The next step is to deliver the material to the learners using a variety of techniques and methods addressing multiple learning styles, known by academic circles as Fleming and Mills’ VARK acronym: Visual, Aural/Auditory, Reading/Writing, Kinesthetic. Delivery should include opportunities for learners to engage the material, each other and the instructor. Learners should be allowed the opportunity to assess their own learning and remediate as necessary before a final objective assessment is completed and recorded as proof and completion of the defined learning outcomes.

This sounds a lot like traditional education doesn’t it? That is because it is education, traditional or otherwise. The Cambridge dictionary defines education as “the process of teaching or learning...”, though the “process” is not specifically defined. Education is not defined by delivery method, but by the transfer or attainment of knowledge. How that knowledge is obtained varies from traditional lectures and textbooks to group discussion, electronic learning (eLearning) and self-discovery. The point is that knowledge has been obtained.

Online Learning Defined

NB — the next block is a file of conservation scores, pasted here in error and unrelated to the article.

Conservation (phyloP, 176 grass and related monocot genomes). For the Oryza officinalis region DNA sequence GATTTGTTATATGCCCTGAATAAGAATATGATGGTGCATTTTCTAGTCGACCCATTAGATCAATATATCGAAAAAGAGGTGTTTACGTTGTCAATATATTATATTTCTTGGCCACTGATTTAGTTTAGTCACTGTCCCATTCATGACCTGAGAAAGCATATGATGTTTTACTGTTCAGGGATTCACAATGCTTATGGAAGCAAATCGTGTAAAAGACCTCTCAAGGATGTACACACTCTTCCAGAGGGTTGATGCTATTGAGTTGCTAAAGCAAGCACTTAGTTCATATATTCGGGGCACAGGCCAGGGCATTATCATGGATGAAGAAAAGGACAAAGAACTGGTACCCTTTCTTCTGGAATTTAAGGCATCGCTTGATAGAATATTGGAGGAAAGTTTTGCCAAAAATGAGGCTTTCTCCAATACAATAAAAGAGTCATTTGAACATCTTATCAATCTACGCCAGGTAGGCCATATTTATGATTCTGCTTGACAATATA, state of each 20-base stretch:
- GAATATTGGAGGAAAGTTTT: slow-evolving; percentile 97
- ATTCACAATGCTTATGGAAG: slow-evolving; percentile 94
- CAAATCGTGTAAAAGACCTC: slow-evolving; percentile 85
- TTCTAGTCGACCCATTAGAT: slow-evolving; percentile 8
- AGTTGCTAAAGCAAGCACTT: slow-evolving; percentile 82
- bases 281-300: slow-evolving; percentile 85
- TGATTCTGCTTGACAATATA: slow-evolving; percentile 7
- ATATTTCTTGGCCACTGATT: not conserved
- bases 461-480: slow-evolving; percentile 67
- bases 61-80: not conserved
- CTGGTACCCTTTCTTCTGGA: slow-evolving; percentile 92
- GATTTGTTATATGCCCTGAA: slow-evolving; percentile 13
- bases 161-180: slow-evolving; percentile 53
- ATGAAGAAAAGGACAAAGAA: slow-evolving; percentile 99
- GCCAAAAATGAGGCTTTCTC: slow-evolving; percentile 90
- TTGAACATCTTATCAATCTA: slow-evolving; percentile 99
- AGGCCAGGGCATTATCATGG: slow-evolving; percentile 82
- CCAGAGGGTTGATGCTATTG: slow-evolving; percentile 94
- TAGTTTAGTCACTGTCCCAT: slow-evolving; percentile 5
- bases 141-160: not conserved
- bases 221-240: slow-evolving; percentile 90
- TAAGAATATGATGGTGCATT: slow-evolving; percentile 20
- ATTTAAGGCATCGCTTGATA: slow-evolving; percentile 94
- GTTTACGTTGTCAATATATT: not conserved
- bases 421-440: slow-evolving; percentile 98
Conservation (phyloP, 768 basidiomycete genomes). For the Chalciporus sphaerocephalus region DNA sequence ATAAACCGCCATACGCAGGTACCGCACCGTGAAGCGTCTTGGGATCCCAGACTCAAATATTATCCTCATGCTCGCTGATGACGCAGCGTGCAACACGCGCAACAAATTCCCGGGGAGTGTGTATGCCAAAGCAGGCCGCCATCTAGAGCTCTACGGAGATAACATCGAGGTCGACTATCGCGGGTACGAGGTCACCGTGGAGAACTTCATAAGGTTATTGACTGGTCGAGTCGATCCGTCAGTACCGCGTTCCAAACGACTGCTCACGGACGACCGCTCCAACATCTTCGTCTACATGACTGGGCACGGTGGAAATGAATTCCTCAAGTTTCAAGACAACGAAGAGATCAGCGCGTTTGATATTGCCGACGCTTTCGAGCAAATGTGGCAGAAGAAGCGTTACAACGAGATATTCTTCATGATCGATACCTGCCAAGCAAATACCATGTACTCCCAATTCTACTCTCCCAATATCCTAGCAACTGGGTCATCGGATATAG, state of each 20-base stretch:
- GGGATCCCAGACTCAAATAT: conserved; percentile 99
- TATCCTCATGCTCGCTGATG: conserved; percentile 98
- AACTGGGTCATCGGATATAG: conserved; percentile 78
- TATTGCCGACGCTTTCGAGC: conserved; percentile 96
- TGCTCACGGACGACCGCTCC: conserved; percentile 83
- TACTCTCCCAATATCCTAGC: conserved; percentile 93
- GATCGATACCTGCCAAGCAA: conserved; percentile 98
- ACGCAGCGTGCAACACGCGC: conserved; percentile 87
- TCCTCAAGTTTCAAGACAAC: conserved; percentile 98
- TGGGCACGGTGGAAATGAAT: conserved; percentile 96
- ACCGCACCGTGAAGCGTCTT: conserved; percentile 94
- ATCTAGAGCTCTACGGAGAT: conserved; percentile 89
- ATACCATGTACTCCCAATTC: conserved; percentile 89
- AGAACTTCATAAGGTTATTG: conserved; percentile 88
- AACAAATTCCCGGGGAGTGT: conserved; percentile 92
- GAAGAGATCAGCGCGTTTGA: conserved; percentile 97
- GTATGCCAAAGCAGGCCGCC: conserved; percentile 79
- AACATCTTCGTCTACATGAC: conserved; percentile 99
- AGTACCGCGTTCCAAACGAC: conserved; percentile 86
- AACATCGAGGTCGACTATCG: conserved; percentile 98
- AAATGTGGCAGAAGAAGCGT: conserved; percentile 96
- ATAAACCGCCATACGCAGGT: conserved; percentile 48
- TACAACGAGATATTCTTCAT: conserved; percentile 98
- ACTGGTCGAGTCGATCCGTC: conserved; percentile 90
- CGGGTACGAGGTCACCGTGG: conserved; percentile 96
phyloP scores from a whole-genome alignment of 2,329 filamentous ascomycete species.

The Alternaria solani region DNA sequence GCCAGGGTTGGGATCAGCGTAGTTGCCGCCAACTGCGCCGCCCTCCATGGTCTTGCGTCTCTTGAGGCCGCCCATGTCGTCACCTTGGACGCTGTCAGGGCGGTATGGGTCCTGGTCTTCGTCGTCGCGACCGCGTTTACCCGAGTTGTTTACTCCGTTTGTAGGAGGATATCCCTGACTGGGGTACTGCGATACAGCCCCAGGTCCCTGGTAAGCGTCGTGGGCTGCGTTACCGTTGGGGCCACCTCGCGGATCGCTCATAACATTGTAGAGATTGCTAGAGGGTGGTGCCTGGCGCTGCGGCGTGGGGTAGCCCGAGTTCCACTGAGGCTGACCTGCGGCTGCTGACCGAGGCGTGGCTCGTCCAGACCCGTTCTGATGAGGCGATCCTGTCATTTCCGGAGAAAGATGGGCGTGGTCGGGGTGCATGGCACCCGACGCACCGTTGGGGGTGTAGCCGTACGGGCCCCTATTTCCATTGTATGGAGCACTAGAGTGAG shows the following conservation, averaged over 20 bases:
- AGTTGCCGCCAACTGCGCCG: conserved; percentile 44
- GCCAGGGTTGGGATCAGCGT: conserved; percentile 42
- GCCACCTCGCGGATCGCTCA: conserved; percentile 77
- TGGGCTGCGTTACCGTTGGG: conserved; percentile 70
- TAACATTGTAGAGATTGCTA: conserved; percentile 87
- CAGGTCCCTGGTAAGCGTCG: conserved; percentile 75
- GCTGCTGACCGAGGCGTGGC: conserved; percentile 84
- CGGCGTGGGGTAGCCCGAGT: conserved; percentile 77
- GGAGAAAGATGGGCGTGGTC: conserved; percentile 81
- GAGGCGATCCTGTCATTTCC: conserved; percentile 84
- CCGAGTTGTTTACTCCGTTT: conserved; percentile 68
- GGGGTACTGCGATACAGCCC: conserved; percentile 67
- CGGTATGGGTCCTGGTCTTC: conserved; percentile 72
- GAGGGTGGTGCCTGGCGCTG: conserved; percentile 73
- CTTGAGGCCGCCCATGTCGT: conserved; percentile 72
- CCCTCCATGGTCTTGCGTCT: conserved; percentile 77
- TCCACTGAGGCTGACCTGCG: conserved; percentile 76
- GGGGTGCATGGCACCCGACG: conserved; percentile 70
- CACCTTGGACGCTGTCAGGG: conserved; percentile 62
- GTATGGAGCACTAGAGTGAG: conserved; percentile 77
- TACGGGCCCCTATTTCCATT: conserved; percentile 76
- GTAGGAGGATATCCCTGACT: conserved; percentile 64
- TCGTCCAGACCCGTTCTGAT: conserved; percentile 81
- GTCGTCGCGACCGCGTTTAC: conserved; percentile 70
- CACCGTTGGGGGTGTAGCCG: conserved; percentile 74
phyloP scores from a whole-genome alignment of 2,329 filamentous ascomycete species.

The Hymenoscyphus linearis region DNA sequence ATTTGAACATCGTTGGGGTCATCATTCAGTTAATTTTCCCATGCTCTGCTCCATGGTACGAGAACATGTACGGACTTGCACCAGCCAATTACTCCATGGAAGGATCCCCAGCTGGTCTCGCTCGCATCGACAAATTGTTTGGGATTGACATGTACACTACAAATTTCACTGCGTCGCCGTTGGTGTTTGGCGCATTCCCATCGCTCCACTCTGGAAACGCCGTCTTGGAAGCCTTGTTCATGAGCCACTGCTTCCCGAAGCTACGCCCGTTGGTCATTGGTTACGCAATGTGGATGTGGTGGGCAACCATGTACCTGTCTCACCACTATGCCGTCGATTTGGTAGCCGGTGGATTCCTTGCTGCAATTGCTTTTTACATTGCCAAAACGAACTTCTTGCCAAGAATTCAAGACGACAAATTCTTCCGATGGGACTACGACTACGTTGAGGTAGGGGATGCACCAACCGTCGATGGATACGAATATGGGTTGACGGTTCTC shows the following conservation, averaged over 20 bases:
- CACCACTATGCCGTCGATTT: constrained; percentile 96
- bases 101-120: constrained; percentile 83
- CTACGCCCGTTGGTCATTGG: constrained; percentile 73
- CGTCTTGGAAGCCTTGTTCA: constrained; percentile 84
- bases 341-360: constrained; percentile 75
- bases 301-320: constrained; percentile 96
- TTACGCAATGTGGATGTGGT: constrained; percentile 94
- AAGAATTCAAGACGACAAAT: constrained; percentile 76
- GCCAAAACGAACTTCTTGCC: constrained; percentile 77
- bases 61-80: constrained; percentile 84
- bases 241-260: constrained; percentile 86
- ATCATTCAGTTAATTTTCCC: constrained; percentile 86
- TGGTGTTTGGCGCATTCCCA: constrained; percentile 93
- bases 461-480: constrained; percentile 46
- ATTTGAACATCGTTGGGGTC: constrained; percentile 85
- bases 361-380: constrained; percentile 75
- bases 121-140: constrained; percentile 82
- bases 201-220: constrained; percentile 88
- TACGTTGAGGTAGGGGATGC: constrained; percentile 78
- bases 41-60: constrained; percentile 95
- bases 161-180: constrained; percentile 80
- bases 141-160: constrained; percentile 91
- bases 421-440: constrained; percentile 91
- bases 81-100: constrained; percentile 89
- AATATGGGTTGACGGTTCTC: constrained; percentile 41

Let us revisit online learning. All things being equal, why can’t we learn something online? Allow me to redirect that question to you, the reader. Have you ever had trouble trying to figure out how to repair something around the house — a leaky faucet, a clogged drain, a lamp cord that lost a fight with your vacuum — and finally found a solution after researching the problem on the Internet? My best friend is www.YouTube.com when it comes to repairing things around the house. Just about anything you could ever want or need to learn can be found on the Internet with step-by-step guides, videos, images, tips and more. If you’ve never heard of Pinterest (Let us revisit online learning. All things being equal, why can’t we learn something online? Allow me to redirect that question to you, the reader. Have you ever had trouble trying to figure out how to repair something around the house — a leaky faucet, a clogged drain, a lamp cord that lost a fight with your vacuum — and finally found a solution after researching the problem on the Internet? My best friend is www.YouTube.com when it comes to repairing things around the house. Just about anything you could ever want or need to learn can be found on the Internet with step-by-step guides, videos, images, tips and more. If you’ve never heard of Pinterest (www.pinterest.com), then you have no idea what you are missing. Go check it out — you can thank me later. Pinterest is absolutely chock-full of free tips (cognitive) and tricks (psychomotor) for personal enrichment (education). Every bit of this is eLearning or online education. It doesn’t have to be academic in nature to be educational. Remember, education is the process of learning.